…too much credit cannot be given to the men who though tired out and suffering of exposure, rose to the occasion, and put up the best show ever given by the Battalion.

Between the 14th and the 19th, landmark after landmark was gained by the British, and this major part of the offensive was a significant part of the 100 days push at the end of the war.  Edwin, as part of “the best show ever given by the Battalion,” was killed in action on October 14, 1918.  100 years ago today.

Edwin, and many others from the Cheshire Regiment, are memorialized at Tyne Cot Memorial in Belgium.

Mungeham Tyne Cot (1)

I am honoured to share the commemorative certificate from the Commonwealth War Graves Commission for my cousin here.

Thomas George Henry Newbury

Thomas Newbury was my first cousin four times removed.  We are both descended from Sarah Gill and Charles Bester who were my 4th Great Grandparents, and Thomas’ Grandparents. I am descended from their third child, Annie, while Thomas is descended from their 6th child, Caroline.

22-year old Caroline Bester married 28-year old widower George Newbury in Edmonton, Middlesex in 1887.  George had lost his wife the previous year, and had two sons, ages 6 and 8.  Five additional children were added to this family between 1888 and 1899, the youngest of which was Thomas.  George Newbury died in 1904 leaving Caroline with five children still in her care from ages 5 to 17.  Her two stepsons were by this time independent.  After four years on her own with the children and seeing her eldest daughter marry, Caroline decided to emigrate with her children, Millicent, William, Annie Constance, and Thomas, to Canada to join her sister Annie (my 3rd Great Grandmother) and her family, who had made the move to Canada the year before.

Caroline and her children, like Annie’s family, settled in Orillia, Ontario, a place where I still have many relatives to this day. Two years later, her daughter, Elizabeth, her husband, Harry Allinson, and their four year old daughter also joined the family in Orillia, and the Allinsons and Newbury families combined households.  Sadly, Elizabeth died soon after giving birth to her second daughter in 1911 due to eclampsia. Millicent Newbury,  like her sister, also had a daughter in 1911, but under very different circumstances.  At the time of the 1911 census, she and the baby were both living in York, Ontario (now Toronto) at Redemption House, a home for women “tired of a life of sin.”  William Newbury had also at this point moved to York, and would eventually relocate further south to the U.S. All in all, 1911 was a difficult year for the Newbury family.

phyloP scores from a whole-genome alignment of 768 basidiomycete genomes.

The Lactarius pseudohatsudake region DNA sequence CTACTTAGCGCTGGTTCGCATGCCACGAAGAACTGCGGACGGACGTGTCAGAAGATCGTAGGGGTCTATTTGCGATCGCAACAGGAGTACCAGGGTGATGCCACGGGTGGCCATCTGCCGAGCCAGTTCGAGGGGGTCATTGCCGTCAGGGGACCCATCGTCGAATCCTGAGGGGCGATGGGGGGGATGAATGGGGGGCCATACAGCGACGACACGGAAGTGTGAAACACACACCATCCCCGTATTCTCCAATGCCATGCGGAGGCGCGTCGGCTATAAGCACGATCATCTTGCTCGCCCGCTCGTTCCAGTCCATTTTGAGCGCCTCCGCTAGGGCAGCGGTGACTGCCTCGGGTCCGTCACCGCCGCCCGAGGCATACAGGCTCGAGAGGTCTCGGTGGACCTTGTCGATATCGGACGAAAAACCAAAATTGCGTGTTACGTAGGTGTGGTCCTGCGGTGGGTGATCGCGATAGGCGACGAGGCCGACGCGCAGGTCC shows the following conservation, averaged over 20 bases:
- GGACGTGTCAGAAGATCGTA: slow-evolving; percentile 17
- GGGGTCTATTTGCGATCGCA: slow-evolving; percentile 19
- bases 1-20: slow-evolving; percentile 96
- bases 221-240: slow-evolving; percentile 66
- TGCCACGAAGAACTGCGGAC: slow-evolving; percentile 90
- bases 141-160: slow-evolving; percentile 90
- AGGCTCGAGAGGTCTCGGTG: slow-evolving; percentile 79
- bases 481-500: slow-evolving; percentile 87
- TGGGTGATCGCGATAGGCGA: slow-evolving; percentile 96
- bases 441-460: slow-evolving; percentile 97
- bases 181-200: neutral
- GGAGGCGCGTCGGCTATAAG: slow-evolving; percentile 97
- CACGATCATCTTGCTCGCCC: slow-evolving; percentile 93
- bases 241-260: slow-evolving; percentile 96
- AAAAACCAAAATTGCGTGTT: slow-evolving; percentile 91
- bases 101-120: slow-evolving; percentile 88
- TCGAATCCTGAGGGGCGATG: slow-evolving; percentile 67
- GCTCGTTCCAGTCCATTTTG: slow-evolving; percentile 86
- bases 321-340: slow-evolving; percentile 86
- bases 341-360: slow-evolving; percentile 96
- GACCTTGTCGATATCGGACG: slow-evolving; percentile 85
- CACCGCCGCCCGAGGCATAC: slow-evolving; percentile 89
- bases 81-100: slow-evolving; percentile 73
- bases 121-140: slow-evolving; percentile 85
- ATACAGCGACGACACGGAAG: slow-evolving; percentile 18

The following years would see a stabilization for the family.  In 1912, Caroline married widower John Henry Coleman Armstrong with whom she would live out the duration of her life.  Annie Constance moved to York and married that same year.  Millicent returned to Orillia with her daughter, and in 1914 married a man who adopted her daughter and with whom she had 3 more children.  Thomas became an apprentice printer.

In June of 1916, at 16 years and 9 months of age, Thomas attested to the CEF and in July of 1916, he sailed from Halifax for England with the 116th Overseas Battalion. He trained at Hastings and Bramshott before being posted with the Canadian Military Hospital in Bramshott.  Throughout the rest of the war he trained with the “boy’s battalion” or the “young soldiers corps,” but he never left left England.  The entirety of his time overseas was in England.  He was among some of the first Canadian soldiers returned to Canada in late November of 1918.  He had just turned 19 the previous month.

In 1921, Thomas married Alice Edith May Latham in Toronto.  He and Alice had 5 children.  Thomas died in 1948 at the age of 48 in Bath, Ontario.

Mr. John Babcock, the last surviving Canadian Veteran of the First World War who passed away in 2010, was also part of the Young Soldiers Corps.  He describes his experience in that corps here.